On January 28, you reserve an ECS instance s2.xlarge.8 (4 vCPUs, 2GB RAM) for 12 months. In February, you use two ECS instances of that type ordered at the same time from 8:00 a.m., February 3 to 9:20 a.m., February 17. The time which exceeds the monthly contingent of 672 hours (2 h 40 min) is charged using the elastic model.
An upgrade to a larger instance type is possible at any time. It is also possible to switch from an old generation of ECS to a newer generation or a more powerful flavor during the term, e.g., from a c3 instance to a c4 or from s2 to c3. The contract term remains the same. The time already used for the reserved package is billed to the exact day using the old cost rate (daily rate of the monthly price x days passed). The new package is valid until the originally agreed end of term and is also billed to the day. The upgrade must be ordered via the service desk.
You configure a ECS instance s2.large.4 (2 vCPUs, 8 GB RAM, SUSE Linux) in the Open Telekom Cloud and use this continuously from 8:00 a.m., May 2. Starting 9:00 a.m., May 15, you order a reserved package for this instance type that applies for 12 months with retroactive effect from midnight on May 15. At 10:00 a.m., June 1, a second instance of the same type is started to cover a spike in utilization (autoscaler). This is then stopped again after precisely 12 days. At 8:00 a.m., June 20, the first instance is started up again. At 5:00 p.m., July 29, the active instance is switched off.
In the reserved upfront mode, a fixed amount is billed at the start of the term. In contrast to the regular reserved models, it is not possible to switch to a larger instance or a new generation. In the subsequent months, the reserved upfront instances are also shown on the bill as a reserved upfront package, without being charged for. The credit balance depletes over the selected term, with the proportionate amount available each month (hours x days). The only difference from the example above is that the complete amount for 8,760 hours (365 days x 24 hours) is billed at the end of the month in which the order is placed.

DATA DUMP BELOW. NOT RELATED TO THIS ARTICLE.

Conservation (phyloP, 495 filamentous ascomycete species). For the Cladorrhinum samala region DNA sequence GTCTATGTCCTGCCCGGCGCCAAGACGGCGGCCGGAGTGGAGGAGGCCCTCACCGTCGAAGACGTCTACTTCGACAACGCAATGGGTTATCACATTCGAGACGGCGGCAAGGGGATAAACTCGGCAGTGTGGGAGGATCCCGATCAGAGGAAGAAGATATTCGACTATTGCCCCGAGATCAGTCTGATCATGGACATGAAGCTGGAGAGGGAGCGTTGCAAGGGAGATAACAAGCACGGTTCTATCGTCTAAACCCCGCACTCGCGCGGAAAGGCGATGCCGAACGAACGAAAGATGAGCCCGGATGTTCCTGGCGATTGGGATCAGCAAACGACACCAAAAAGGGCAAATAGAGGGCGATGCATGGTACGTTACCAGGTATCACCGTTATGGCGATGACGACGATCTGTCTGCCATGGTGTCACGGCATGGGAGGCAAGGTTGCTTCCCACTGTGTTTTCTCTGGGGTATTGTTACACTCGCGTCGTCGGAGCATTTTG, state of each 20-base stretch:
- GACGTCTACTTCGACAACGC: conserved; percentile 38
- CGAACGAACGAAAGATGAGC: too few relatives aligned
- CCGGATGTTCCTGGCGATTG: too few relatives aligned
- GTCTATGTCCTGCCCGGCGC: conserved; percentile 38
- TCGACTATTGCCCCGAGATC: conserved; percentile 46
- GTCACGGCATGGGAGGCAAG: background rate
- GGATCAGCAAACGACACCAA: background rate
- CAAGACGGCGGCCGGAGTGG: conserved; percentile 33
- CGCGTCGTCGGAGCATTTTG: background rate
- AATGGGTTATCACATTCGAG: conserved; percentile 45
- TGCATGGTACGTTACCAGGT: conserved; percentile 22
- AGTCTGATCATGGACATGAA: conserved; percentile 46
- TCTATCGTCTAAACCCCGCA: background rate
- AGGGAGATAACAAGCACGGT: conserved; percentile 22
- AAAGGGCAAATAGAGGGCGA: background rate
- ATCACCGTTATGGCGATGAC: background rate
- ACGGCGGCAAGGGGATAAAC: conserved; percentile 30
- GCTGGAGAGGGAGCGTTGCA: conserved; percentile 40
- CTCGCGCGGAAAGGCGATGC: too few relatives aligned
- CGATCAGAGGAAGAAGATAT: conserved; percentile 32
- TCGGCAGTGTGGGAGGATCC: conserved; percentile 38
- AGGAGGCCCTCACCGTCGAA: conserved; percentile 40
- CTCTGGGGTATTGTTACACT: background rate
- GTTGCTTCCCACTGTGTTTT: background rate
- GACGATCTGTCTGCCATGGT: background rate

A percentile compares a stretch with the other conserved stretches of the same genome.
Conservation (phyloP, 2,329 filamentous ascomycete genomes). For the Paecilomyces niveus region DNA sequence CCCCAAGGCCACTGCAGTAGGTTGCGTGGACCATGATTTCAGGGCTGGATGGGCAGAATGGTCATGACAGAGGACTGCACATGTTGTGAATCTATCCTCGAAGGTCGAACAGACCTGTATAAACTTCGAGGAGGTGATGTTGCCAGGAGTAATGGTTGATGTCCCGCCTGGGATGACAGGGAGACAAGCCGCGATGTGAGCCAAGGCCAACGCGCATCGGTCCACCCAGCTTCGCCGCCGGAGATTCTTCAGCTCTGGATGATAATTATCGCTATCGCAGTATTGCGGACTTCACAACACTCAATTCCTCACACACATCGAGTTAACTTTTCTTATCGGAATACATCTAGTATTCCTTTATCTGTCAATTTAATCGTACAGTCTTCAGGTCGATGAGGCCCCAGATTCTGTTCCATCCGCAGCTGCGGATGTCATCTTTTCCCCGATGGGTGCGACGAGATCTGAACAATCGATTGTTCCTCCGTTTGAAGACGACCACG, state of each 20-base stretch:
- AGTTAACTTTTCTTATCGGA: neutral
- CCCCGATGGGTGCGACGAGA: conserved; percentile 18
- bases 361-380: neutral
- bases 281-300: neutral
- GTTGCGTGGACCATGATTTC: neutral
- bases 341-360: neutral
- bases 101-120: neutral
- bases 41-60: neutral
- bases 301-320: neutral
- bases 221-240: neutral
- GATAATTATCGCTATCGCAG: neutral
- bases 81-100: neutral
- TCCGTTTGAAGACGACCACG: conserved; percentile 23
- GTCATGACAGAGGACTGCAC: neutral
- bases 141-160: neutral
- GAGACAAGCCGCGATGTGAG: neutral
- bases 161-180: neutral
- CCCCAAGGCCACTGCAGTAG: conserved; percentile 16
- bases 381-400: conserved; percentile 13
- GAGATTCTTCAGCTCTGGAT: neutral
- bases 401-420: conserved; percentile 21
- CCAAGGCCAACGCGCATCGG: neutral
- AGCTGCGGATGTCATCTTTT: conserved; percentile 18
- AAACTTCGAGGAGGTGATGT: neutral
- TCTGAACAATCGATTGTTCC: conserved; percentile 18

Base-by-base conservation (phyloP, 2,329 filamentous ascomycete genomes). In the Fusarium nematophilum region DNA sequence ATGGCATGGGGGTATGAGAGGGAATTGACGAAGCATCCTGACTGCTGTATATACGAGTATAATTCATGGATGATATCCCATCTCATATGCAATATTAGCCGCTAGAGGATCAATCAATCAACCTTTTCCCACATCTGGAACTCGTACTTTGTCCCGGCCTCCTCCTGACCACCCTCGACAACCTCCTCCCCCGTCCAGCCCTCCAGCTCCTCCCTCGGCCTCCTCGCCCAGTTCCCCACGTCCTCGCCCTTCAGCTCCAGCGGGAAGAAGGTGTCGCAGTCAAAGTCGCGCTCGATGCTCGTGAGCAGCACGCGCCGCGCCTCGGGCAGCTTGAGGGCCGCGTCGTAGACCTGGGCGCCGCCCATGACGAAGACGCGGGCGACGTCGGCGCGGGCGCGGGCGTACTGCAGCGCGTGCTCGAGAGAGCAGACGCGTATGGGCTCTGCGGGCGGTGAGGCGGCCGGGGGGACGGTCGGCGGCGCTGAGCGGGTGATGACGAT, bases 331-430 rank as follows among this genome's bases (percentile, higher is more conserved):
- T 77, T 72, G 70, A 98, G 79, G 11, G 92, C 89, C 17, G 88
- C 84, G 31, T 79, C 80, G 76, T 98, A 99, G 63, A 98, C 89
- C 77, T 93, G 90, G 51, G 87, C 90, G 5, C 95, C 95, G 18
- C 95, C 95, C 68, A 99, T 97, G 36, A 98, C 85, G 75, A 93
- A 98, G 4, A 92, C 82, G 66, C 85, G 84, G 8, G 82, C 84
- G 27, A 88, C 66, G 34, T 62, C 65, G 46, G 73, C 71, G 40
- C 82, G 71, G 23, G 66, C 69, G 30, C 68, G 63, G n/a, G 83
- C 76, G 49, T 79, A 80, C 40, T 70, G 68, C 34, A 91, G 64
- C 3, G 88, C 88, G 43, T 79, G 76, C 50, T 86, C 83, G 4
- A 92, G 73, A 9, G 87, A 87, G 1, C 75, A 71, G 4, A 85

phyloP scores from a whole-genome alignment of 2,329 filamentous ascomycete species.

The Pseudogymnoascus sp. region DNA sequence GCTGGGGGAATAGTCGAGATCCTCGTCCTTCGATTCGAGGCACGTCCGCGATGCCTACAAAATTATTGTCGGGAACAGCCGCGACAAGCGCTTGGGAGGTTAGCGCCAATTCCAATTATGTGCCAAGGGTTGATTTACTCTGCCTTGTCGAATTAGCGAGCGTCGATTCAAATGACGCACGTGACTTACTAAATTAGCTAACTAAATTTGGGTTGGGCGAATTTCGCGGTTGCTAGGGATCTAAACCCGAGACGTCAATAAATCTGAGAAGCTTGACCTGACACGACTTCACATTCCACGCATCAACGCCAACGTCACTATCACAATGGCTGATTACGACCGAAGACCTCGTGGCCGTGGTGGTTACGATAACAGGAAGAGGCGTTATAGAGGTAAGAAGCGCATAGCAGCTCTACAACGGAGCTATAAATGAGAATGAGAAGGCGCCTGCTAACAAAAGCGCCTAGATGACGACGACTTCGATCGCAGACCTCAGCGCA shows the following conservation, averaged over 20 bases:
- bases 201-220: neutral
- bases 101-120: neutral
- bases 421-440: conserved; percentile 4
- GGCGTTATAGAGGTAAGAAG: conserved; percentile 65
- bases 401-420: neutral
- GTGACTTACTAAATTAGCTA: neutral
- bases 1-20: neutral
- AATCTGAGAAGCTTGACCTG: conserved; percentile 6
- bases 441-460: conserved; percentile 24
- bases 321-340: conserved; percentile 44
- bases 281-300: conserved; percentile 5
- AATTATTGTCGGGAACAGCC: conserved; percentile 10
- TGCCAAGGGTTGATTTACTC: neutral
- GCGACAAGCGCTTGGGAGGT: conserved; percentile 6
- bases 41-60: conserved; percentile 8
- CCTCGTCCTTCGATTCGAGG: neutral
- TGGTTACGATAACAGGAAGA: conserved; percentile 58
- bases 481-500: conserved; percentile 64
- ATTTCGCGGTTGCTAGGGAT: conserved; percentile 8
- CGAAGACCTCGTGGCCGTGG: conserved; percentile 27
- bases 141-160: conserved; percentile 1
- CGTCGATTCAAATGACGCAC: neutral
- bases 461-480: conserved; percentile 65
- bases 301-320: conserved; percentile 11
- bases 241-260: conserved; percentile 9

Dedicated hosts are also available on the Open Telekom Cloud. Within the technical parameters, several separate virtual machines (VMs) can be set up and modified on these reserved resources. The bill shows only the licenses for the VMs. No costs are incurred for open Linux. The same billing models for ECS also apply for dedicated hosts: elastic, reserved and reserved upfront, with the rates applicable for the hosts.
The use of the Image Management Service is free of charge. But when storing private images, the used object storage (OBS) is billed. These costs are integrated into the OBS invoice item. There are no traffic costs and the storage of public images is of course completely free of charge.
The Cloud Container Engine (CCE) is also classified as a computing service on the Open Telekom Cloud. CCE is free for up to 50 nodes (not HA). If a larger cluster or an HA cluster is set up, there are hourly costs for using the service. CCE makes use of ECS instances, meaning those will also appear on the invoice when CCE is used. Reserved packages can also be ordered for the instances used by CCE. Since this service uses autoscaling, the exact demand should be determined in advance. Due to the flexible use of the contingent included in the reserved package, the model also harmonizes well with the cloud native CCE.